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Tiger Woods Golf Fitness – What Can Average Golfers Learn from Tiger’s Fitness Training?

   Nov 06

Tiger Woods Golf Fitness – What Can Average Golfers Learn from Tiger’s Fitness Training?

Few PGA Tour players are as dedicated to golf fitness training as Tiger Woods. Whether you watch him in a Tour event in person or on TV, you can’t help but be impressed by his physical strength and endurance. His golf swing is legendary — notwithstanding his recent swing change,

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When the cameras zoom in close note the strength that appears in Tiger’s biceps and other muscles in his upper arm and body. These are not bulky muscles, but they are strong and sinewy. The same is true for his forearms.

Tiger’s amazing golf fitness training routine

Tiger’s golf training routine would make most players wilt. His steely discipline and unwavering dedication to training are legendary — “I train hard all the time. I work out as many as six days a week, even when I’m in a tournament,” Tiger wrote on his website. “I view fitness as a long-term strategy for building and maintaining endurance, strength and agility…. I don’t want to concede anything to the competition.”

Tiger trains from two to 10 hours a day and spends as much as seven hours on the golf course hitting balls. When he’s not playing in a tournament, Tiger’s daily golf fitness training begins at 6:30 A.M. and doesn’t end until 7:00 P.M.

Tiger works on muscle tone and flexibility

“I incorporate flexibility training into every every session.” Tiger recognizes that a golf swing is not a natural movement — “flexibility is critical because we contort our bodies in strange ways.”

Flexibility training is even more important as players age. Tiger recognizes that in order to extend his career he will have to continually work on flexibility. “the older we get, the more our muscles lose elasticity, so we’ve got to work even harder…”

Tiger stretches up to 40 minutes before every workout — especially for core strength and flexibility,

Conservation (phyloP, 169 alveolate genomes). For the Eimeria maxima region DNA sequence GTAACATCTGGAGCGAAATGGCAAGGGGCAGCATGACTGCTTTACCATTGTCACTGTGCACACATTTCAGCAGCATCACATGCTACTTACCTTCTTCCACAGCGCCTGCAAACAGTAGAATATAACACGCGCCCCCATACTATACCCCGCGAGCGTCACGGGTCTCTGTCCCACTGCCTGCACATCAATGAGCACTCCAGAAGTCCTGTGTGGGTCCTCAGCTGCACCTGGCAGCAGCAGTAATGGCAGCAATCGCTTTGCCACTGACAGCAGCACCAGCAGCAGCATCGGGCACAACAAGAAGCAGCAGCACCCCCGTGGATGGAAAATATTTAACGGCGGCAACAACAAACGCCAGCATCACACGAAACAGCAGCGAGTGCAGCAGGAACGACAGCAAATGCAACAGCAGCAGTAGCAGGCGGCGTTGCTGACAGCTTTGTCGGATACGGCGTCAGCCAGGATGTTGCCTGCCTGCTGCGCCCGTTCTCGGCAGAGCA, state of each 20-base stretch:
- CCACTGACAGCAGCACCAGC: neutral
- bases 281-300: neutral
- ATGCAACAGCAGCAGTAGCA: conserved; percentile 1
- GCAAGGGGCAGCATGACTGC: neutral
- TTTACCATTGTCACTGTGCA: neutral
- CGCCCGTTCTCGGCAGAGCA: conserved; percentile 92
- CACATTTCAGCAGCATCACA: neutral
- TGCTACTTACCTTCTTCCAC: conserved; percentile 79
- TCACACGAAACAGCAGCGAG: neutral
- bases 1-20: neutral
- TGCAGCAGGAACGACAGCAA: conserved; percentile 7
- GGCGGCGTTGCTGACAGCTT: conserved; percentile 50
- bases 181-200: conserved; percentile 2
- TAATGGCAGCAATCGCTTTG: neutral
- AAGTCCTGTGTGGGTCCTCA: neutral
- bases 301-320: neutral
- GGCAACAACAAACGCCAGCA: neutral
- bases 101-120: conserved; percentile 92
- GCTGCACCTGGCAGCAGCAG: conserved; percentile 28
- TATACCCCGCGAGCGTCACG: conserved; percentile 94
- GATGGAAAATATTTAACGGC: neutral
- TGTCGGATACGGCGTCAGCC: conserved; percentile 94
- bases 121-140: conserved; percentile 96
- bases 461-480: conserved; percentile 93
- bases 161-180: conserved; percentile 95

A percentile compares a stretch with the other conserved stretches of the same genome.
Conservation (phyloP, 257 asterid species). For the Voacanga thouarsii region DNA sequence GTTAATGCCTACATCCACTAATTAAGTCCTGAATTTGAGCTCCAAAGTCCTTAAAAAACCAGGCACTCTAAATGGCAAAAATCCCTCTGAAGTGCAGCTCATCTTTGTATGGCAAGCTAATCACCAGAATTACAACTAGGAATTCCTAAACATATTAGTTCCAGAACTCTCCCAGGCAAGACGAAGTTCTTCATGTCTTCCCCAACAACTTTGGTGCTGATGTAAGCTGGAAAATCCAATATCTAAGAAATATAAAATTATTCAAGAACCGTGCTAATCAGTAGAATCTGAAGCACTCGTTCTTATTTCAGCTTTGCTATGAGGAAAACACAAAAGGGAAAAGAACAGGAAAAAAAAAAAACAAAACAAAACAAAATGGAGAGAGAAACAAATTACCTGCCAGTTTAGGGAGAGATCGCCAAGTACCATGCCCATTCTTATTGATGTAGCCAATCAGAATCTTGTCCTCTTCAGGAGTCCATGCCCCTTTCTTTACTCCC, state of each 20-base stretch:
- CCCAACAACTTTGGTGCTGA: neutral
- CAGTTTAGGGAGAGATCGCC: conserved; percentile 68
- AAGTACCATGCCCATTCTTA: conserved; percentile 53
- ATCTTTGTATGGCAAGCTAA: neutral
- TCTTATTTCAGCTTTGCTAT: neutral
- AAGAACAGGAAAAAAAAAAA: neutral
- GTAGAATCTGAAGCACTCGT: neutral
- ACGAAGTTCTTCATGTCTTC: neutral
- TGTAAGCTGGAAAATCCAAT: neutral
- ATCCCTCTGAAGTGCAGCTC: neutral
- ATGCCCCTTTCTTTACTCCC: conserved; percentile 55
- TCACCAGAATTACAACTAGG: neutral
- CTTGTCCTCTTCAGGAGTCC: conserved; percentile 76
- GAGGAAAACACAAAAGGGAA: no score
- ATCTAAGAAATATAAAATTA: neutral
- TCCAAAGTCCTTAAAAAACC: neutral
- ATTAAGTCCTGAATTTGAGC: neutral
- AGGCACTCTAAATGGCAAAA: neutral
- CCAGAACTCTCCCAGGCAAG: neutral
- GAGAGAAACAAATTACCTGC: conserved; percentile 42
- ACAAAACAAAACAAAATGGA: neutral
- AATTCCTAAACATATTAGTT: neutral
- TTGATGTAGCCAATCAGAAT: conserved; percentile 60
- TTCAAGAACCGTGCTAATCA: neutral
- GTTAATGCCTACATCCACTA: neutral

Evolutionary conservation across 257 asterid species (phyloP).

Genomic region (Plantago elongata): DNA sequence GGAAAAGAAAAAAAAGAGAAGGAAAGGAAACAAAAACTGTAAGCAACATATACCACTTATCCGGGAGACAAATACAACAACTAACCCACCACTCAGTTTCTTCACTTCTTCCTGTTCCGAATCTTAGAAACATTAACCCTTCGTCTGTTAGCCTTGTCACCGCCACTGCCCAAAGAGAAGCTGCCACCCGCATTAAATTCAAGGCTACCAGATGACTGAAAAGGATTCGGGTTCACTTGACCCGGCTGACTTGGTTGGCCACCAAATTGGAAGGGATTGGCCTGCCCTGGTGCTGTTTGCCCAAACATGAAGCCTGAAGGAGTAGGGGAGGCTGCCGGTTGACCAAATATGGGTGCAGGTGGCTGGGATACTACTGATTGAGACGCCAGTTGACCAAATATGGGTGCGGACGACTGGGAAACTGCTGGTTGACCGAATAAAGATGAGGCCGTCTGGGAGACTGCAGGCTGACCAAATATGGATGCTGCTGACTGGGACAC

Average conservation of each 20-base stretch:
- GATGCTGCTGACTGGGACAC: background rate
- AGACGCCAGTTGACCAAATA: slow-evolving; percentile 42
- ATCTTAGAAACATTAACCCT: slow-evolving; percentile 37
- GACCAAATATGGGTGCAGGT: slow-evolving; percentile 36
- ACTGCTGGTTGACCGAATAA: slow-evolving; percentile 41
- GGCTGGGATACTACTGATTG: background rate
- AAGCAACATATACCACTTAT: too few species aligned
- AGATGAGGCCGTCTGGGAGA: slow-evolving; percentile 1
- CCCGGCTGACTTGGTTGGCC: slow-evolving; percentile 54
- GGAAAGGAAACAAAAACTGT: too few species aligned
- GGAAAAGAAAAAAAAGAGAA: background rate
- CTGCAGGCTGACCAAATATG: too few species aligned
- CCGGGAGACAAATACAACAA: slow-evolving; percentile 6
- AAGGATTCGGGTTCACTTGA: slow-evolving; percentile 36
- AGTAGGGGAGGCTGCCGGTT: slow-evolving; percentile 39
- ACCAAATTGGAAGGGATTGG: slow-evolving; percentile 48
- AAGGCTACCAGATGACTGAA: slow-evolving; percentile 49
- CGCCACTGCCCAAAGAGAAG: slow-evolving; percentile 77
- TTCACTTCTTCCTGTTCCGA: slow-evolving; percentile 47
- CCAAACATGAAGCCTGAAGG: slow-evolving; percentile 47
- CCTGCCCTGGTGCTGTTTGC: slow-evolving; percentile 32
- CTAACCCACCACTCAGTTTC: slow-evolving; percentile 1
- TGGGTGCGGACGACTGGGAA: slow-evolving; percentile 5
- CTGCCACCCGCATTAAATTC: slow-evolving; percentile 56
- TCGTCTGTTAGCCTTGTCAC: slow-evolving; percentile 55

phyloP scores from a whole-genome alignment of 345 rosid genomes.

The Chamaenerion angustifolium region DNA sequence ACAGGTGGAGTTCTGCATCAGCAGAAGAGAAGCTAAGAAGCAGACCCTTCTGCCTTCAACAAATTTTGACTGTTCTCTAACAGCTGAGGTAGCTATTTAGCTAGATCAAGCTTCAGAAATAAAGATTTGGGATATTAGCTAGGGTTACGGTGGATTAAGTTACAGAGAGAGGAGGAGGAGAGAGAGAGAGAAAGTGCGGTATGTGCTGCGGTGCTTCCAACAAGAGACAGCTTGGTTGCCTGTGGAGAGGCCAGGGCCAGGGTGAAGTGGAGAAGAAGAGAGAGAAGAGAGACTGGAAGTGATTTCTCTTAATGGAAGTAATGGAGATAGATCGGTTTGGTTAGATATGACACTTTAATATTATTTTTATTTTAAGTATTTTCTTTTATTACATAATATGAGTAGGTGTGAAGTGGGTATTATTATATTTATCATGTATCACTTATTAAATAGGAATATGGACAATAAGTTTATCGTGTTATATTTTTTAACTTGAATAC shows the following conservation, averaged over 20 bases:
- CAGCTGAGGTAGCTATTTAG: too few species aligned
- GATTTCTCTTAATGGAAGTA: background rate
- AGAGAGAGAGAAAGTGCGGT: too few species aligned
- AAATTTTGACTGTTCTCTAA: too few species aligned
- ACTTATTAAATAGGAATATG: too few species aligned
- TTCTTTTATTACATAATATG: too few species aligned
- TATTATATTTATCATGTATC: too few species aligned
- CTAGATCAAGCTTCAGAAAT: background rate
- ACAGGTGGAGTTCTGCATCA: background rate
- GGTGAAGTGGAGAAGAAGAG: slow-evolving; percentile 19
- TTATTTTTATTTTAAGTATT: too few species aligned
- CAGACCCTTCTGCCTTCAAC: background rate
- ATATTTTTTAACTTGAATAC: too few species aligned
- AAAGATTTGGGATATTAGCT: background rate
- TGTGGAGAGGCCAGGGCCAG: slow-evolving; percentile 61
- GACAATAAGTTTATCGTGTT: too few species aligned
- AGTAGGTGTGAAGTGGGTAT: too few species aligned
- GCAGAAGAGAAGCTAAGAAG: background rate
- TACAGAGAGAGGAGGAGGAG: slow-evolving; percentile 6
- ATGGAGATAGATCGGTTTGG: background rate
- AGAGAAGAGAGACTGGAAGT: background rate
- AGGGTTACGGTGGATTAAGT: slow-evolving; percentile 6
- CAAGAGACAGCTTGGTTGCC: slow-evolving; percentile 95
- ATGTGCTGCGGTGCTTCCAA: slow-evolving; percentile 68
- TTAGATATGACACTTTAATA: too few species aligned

Tiger’s golf fitness workout routine

Starting with a run or bike ride for cardio training — Tiger does a speed run of three miles or an endurance run of up to seven miles.

His weight training focuses on building strength, not muscle mass. Tiger lifts “sub-maximal” weights with more repetitions than would a body-builder.

He works on all muscle groups but especially on the back, shoulders and legs. These are critical muscles in maintaining good posture and a strong power base.

Tiger listens to his body to avoid injury

“I know when I can push it and when I need to back off a bit…I train hard but smart.”

Perhaps Tiger didn’t listen to his body when he first injured his knee in training. He has had continual problems ever since in his left knee, and he later experienced problems in his Achilles tendon.

Apparently Tiger has been working on therapy and recuperation following his surgery with the same intensity and dedication as his general fitness training. He claims he is in good physical shape and fully recovered from his knee and tendon problems.

What can average golfers learn from Tiger’s golf fitness training?

Neither you nor I can even begin to follow Tiger’s steely routine — nor should we! After all, we are amateurs — Tiger wants to be the best ever.

Discipline yourself to exercise every week. Work on core strength and flexibility. Include some cardio exercises. If you do want to lift weights, be careful — use light weights with more reps.

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Don’t overdo! Avoid injury. Listen to your body.
John Janson

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